Media

WB Top 100: The Public Enemy (1931)

During the 2017 holiday season, I got a great deal on the Best of Warner Bros. 100 Film Collection. Diane and I haven’t seen most of these movies, but we are committed to watching one a week and writing a short review.


“The Public Enemy” from 1931 was a movie in which Diane and I both struggled to see its significance. While many of the pieces were in place for a proper gangster movie, none of them seemed to fall into place. Outside the horror of the final scene, “The Public Enemy” kept me engaged while I waited for something to happen. Nothing much did.

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Nothing says wholesome family movie like a kid blowing the foam off his horribly poured, probably hot, beer.

The film begins with an all-text PSA about how they do not intend to glorify hoodlums. It then opens on the streets of Chicago and two children drinking from a pail of beer. Prohibition folks! The movie quickly establishes (FADES TO BLACK) that Tom (FADES TO BLACK) is an already rotten kid (FADES TO BLACK) and that his best friend Matt (FADES TO BLACK) will follow him anywhere. (FINAL FADES TO BLACK THANK GOD MY EYES WERE STARTING TO HURT FROM THE ON AND OFF SCREEN BRIGHTNESS)

Tom and Matt belong to a local club where a man named “Putty Nose” plays them and a bunch of other kids songs on his piano. He also fences their stolen goods and I presume teaches them how to steal. It isn’t explored.

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Don’t worry children. A creepy man and a supply of beer from the day you were born will turn you all into adults in the next two minutes of this film.

Years later, all of the kids in the club have turned into men of approximate age with Putty Nose. Tom and Matt return to the club to do their first real job as older teenagers. Putty Nose hands them guns, tells them to rob a fur store, Tom and Matt get scared by a stuffed bear which they promptly unload their guns on. The noise attracts a cop who starts firing on their lookout man before finishing, “Don’t move.” Tom and Matt gun down the cop and run. The only real fallout is they lose their contact with Putty Nose and have to go in with an Irish mobster, Paddy Ryan.

I have seen some reviews that praised the acting. Outside of Tom (James Cagney) and Matt (Edward Woods), Diane and I both thought the acting was overall sub-par. All of the female side characters – besides Tom’s mother – act like the props they are. There’s also next to no screen time or character development devoted to them, though there is a whole scene where Tom admits to his girlfriend that he doesn’t understand her and she chats him up about how she likes bad boys. It was a waste of time.

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I didn’t know this was famous until I read it was famous …

The movie was very violent though. I am not sure if this is the first movie to feature blood, but when Matt is gunned down by a machine gun, they show him coughing up blood. There was also an instance of domestic violence, the film’s most famous scene, where Tom hits a woman in the face with a grapefruit.

WARNING: THE FOLLOWING PARAGRAPH TOUCHES ON SEXUAL VIOLENCE. FEEL FREE TO SKIP OVER IT.

Though I doubt they would’ve called it rape at the time, there was a very peculiar part late in the film. Tom and Matt, along with other members of Paddy Ryan’s gang, are hiding out at Paddy’s when he leaves to round up the rest of his mob. Paddy’s woman friend is thirsty for Tom’s dick and she plies him with hard liquor all night long. When he leaves to go to bed, she follows him soon after and helps him undress despite him covering himself up and not wanting her to be there. He is in no state to give any kind of consent, but she persists.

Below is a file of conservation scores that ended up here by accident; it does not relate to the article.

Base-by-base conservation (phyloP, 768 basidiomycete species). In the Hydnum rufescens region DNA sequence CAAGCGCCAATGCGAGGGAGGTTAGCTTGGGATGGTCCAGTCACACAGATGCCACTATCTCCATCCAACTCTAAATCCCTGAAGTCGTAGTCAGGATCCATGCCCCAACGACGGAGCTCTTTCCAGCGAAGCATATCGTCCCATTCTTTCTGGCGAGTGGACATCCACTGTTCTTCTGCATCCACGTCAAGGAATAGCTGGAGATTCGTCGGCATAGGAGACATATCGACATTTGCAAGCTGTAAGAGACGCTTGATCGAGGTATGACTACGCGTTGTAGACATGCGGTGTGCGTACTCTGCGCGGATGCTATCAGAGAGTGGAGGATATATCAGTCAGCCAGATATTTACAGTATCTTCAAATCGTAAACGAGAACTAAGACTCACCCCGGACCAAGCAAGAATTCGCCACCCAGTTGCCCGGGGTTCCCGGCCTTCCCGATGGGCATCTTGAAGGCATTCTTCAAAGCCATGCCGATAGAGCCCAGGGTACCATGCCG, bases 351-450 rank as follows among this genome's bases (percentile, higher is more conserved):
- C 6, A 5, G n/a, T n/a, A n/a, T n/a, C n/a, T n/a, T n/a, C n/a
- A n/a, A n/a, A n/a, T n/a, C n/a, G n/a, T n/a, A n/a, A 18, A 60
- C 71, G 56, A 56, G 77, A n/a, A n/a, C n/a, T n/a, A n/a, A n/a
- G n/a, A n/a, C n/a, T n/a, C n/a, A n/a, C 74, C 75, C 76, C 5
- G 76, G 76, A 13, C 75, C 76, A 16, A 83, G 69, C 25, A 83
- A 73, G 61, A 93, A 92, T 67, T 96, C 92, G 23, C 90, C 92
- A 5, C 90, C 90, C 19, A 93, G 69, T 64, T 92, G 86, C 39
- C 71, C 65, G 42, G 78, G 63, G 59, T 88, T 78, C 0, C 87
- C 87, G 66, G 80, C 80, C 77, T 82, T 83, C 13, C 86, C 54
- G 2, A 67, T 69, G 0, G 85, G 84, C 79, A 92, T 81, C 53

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No racism in this movie, but there is the other ‘r’ word.

The movie doesn’t explain or explore this plot thread other than the morning after when she pours him a cup of coffee and references their night before. This causes him to storm out, clearly upset and violated.

Finally, the film’s climax and my personal favorite part, was easily one of its most heart wrenching and horrifying scenes. After Tom goes on a shooting spree to avenge his friend Matt, he wakes up in the hospital with a head injury. His family rushes to his side, despite the fact that his brother has spent the entire film using his morals to put Tom down for the path he has chosen for himself. When it seems like Tom is set to come home, he is kidnapped by the rival gang. His brother finally gets a call that he has been found and will be home soon. He lets his mother know, who immediately rushes upstairs to prepare a room for Tom.

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Jokes and dislike of the movie aside, this scene and this stare sold me on James Cagney.

When Tom’s brother opens the door, a restrained Tom, clearly dead, falls face first into the house. The scene cuts back and forth from the totally oblivious and happy mother to the brother who knows Tom has finally reaped what he sowed.

I would not put “The Public Enemy” as last on this list thus far, but Diane certainly considered it. While there were elements of a better movie sprinkled throughout, this relatively short film never seemed to amount to much. The movie attempted to be a realistic portrayal of the life of a gangster, including the dangerous rise and the deadly fall, but it fell flat for us both.

For other reviews, make sure to check out the Warner Brother’s Top 100 Film’s page.

Random Quotes:

  • “All because you saw a stuffed bear …”
  • “Fuck the baby! We gotta put a bunch of booze in this stroller.”

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